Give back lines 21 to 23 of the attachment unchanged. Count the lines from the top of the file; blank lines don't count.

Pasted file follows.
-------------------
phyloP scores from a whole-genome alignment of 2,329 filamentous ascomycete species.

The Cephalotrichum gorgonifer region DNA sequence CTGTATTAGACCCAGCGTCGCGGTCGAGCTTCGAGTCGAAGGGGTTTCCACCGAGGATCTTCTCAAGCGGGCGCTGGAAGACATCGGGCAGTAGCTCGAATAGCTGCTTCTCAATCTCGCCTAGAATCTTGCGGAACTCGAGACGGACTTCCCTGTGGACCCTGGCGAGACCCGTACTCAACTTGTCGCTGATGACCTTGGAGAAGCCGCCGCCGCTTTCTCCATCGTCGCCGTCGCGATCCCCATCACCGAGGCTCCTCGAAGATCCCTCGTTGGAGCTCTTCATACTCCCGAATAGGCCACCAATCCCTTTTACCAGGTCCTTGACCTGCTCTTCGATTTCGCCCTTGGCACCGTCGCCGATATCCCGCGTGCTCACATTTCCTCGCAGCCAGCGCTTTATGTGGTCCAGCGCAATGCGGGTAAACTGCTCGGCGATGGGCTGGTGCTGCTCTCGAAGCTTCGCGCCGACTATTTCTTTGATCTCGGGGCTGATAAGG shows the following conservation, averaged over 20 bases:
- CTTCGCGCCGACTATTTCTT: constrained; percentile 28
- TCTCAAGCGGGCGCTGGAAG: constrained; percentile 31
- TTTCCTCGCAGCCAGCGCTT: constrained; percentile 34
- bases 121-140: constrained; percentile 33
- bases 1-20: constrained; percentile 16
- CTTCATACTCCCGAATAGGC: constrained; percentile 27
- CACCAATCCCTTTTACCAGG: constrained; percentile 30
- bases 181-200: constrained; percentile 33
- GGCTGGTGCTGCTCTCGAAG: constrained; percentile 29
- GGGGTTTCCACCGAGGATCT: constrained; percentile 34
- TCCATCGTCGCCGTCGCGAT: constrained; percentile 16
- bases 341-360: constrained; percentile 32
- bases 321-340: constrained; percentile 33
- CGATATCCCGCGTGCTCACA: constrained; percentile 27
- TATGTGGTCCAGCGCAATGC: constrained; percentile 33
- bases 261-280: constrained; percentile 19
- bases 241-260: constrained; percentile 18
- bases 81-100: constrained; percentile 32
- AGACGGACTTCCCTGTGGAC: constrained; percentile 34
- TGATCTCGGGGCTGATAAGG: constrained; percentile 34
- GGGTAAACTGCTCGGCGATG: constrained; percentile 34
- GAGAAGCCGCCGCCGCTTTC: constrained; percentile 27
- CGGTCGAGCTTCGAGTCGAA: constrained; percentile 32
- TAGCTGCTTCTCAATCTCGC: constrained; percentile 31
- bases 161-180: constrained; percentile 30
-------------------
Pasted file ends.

- AGACGGACTTCCCTGTGGAC: constrained; percentile 34
- TGATCTCGGGGCTGATAAGG: constrained; percentile 34
- GGGTAAACTGCTCGGCGATG: constrained; percentile 34